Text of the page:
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Douglas Wilmer RIP (But Actually All About Me) - Eroticdreambattle [entries|archive|friends|userinfo]
Tony Grist

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Douglas Wilmer RIP (But Actually All About Me) [Apr. 2nd, 2016|12:54 pm]
Tony Grist
The obits come thick and fast these days. Actually that's not really the case- people aren't dying any quicker- it's just that I'm noticing them more- and taking it more personally. It's what happens. My generation is now at the age when the people who were making the world when we were nippers are signing off in droves.

Today it is Douglas Wilmer- who was my very first Sherlock Holmes. Did I read the stories before I saw Wilmer on TV- or is it the other way round? I don't remember, but Wilmer was very good and it's entirely possible that it was he who fired my enthusiasm for Holmes and Doyle and everything to do with the two of them. I remember him as energetic and  impish, with a Watson-bamboozling twinkle in his eye. Later he was rather put in the shade by Jeremy Brett- but there's no shame in that because Brett puts everyone- including Rathbone and Cumberbatch- in the shade.  In between Wilmer and Brett came Peter Cushing- a bigger name than either- who inherited Wilmer's Watson- the delightful Nigel Stock- but was simply- sadly- too old for the role and didn't really do a great deal with it.

A lot of early TV got wiped but I've just been online to check and it seems Wilmer's Holmes survives and can be accessed on DVD. That's good news. I doubt if I'll access him myself because sometimes it's sweeter to leave one's memories as they are- unrefreshed- with their sweet, dusty, nostril-tickling aroma. 
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Comments:
[User Picture]From: basefinder
2016-04-02 01:35 pm (UTC)
I'm in agreement on Jeremy Brett. I'll watch and enjoy any of the Holmes iterations, but Brett is the most authentic Holmes, to my mind. He's who I picture when I read the books.
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[User Picture]From: poliphilo
2016-04-02 02:05 pm (UTC)
It was a big performance- theatrical, physical, pushing things to the edge- because that's where Holmes himself lived. No-one else has taken such risks with the character.

BTW. I think David Burke- who retired after a season (or was it two?) was the best ever Watson.
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[User Picture]From: basefinder
2016-04-02 11:25 pm (UTC)
They are the iconic pairing!
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[User Picture]From: michaleen
2016-04-02 01:59 pm (UTC)
Refreshing to see someone else say that. I like Cumberbatch, and I enjoyed where they went with Holmes and Watson, but Jeremy Brett's character will remain the definitive Sherlock, for me.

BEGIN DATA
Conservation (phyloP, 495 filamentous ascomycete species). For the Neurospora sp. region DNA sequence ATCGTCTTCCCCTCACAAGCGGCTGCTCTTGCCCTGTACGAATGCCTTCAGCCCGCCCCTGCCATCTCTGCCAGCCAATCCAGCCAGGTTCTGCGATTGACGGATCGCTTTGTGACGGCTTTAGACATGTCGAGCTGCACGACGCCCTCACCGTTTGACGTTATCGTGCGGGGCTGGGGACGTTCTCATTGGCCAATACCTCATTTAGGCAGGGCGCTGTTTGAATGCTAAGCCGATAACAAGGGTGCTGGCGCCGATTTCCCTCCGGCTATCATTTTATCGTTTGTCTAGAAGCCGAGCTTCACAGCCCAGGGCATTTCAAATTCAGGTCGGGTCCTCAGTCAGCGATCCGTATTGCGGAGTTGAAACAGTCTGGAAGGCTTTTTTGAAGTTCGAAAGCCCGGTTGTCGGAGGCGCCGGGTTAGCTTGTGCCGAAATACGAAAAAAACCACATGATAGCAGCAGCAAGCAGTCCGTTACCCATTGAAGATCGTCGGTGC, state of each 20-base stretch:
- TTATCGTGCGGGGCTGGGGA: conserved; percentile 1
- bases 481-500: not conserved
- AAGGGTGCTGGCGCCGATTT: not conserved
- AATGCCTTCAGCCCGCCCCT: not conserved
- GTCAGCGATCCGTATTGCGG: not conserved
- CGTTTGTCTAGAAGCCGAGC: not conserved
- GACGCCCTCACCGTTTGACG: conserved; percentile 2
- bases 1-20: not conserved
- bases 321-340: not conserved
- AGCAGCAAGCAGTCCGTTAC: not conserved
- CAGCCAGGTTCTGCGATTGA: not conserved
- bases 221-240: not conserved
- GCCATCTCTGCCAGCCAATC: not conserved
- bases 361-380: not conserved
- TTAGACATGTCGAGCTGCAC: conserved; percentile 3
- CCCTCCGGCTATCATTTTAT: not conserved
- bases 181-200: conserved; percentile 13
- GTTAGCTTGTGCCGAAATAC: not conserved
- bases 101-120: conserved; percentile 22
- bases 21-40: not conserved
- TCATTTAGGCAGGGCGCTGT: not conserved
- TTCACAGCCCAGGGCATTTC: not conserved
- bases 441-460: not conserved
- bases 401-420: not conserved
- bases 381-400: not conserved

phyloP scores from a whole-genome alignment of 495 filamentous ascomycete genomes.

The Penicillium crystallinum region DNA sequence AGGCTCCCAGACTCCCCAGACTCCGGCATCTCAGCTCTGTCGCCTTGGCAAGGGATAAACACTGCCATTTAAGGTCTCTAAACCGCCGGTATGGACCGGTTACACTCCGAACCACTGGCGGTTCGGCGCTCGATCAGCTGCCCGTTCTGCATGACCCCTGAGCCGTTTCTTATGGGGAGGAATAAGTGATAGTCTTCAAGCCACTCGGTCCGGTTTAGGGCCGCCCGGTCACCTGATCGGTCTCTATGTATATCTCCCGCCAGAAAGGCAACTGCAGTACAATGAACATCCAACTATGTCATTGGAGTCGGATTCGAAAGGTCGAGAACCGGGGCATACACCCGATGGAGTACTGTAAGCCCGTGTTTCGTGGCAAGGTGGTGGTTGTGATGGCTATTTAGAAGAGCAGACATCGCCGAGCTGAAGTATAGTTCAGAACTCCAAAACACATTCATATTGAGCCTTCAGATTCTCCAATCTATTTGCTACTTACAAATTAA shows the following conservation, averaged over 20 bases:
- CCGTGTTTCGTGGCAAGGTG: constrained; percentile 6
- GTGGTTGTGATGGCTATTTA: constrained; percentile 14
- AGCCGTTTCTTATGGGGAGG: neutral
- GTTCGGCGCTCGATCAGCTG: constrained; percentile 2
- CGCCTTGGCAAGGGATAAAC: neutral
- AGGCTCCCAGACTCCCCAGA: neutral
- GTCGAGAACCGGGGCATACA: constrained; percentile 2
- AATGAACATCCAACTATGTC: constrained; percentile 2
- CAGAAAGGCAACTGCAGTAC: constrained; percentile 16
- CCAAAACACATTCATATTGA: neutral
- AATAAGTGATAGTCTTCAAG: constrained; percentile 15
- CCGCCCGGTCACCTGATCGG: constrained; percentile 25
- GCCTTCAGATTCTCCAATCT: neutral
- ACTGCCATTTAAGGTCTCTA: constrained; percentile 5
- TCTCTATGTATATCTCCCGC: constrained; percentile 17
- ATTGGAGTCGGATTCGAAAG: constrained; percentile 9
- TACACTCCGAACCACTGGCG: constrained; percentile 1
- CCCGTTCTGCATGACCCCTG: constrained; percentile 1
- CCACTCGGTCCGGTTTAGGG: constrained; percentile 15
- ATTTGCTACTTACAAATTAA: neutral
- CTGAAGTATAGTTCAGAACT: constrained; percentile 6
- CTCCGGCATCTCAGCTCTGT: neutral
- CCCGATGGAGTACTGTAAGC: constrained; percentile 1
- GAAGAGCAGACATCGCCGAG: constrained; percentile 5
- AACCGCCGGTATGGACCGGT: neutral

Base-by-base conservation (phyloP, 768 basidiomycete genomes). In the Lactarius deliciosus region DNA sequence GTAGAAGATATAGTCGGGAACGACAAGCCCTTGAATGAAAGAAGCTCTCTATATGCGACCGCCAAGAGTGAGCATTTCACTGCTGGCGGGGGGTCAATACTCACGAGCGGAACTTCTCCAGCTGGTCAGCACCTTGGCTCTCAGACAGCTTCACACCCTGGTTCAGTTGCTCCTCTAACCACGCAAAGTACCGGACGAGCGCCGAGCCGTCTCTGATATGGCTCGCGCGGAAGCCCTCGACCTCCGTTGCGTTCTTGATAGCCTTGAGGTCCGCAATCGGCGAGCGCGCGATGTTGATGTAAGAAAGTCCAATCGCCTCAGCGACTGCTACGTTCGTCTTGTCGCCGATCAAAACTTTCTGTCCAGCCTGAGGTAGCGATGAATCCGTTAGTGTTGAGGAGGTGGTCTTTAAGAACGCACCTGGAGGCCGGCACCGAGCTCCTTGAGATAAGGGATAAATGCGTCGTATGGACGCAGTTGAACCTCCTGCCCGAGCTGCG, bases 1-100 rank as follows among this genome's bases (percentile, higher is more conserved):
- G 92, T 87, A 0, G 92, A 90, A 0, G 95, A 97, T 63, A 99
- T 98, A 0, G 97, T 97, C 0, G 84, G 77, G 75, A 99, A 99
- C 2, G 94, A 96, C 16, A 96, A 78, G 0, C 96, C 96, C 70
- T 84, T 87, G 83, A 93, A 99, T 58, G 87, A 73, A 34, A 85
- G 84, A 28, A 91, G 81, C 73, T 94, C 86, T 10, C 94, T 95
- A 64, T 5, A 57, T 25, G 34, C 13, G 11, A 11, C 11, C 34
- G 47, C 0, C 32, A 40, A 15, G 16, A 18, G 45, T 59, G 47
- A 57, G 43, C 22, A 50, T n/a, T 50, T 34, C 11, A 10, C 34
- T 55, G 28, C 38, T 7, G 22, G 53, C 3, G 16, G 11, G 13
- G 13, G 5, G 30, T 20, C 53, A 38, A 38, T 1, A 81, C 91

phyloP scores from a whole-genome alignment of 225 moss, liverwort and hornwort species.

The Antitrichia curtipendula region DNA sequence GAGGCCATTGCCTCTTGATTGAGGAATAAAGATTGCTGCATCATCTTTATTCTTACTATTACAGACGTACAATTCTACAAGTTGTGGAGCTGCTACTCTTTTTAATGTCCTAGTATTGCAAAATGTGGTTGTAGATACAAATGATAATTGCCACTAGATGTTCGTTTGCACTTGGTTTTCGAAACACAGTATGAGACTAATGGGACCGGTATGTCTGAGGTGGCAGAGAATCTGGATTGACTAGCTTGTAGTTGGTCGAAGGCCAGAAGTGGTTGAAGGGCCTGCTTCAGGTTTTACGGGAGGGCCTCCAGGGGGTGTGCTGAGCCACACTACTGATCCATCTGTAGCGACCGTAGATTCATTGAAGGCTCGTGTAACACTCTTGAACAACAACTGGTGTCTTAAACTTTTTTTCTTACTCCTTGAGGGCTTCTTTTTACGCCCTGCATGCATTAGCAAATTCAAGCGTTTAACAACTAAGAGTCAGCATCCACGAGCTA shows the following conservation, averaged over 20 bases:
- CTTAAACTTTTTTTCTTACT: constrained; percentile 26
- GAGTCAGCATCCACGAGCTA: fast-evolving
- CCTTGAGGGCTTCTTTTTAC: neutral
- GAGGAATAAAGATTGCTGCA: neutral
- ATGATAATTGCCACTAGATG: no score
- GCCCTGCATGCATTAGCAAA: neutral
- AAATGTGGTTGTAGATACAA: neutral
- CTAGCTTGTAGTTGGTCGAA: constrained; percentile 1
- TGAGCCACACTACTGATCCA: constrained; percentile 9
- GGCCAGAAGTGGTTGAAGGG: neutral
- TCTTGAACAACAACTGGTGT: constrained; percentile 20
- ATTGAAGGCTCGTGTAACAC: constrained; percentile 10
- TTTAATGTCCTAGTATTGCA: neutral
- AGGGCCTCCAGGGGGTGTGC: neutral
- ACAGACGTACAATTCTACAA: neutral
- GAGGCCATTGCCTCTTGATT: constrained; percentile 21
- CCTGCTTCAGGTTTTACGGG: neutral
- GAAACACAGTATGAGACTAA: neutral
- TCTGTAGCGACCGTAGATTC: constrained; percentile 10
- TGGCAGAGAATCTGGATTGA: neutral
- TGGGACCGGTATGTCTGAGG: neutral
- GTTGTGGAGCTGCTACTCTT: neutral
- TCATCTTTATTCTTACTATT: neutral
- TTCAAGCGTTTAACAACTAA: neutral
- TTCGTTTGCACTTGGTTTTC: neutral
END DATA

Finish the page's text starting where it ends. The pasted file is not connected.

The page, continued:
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[User Picture]From: poliphilo
2016-04-02 02:09 pm (UTC)
Cumberbatch is excellent, but I can't see anyone matching
Brett. Besides, Brett did all the stories, in beautifully detailed period productions- and with two first rate Watsons at his side. Everything about the Granada series shouts "Definitive!"
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[User Picture]From: michaleen
2016-04-02 05:04 pm (UTC)
Indeed. I hadn't seen his Holmes in about twenty years and, if anything, it was actually better than I remembered. That's so very seldom the case.
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[User Picture]From: poliphilo
2016-04-02 05:11 pm (UTC)
The show was based in what was then my home city of Manchester. Most of the locations were local- and there was a permanent Baker Street set on the Granada back lot in the city centre- which was a thing of beauty.
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[User Picture]From: qatsi
2016-04-02 08:32 pm (UTC)
Interestingly, Tom Baker was my first Holmes - the BBC did a rather good Hound of the Baskervilles with him and Terence Rigby shortly after he quit Doctor Who.

But I'm with everyone else here: Brett is definitive, like Hickson and Suchet for their respective characters.

Edited at 2016-04-02 08:33 pm (UTC)
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[User Picture]From: poliphilo
2016-04-03 08:36 am (UTC)
All sorts of unlikely people have had a stab at Holmes. I remember a film with Roger Moore...

I agree about Suchet and Hickson. There will be other Poirots and Marples that those two will remain the gold standard.
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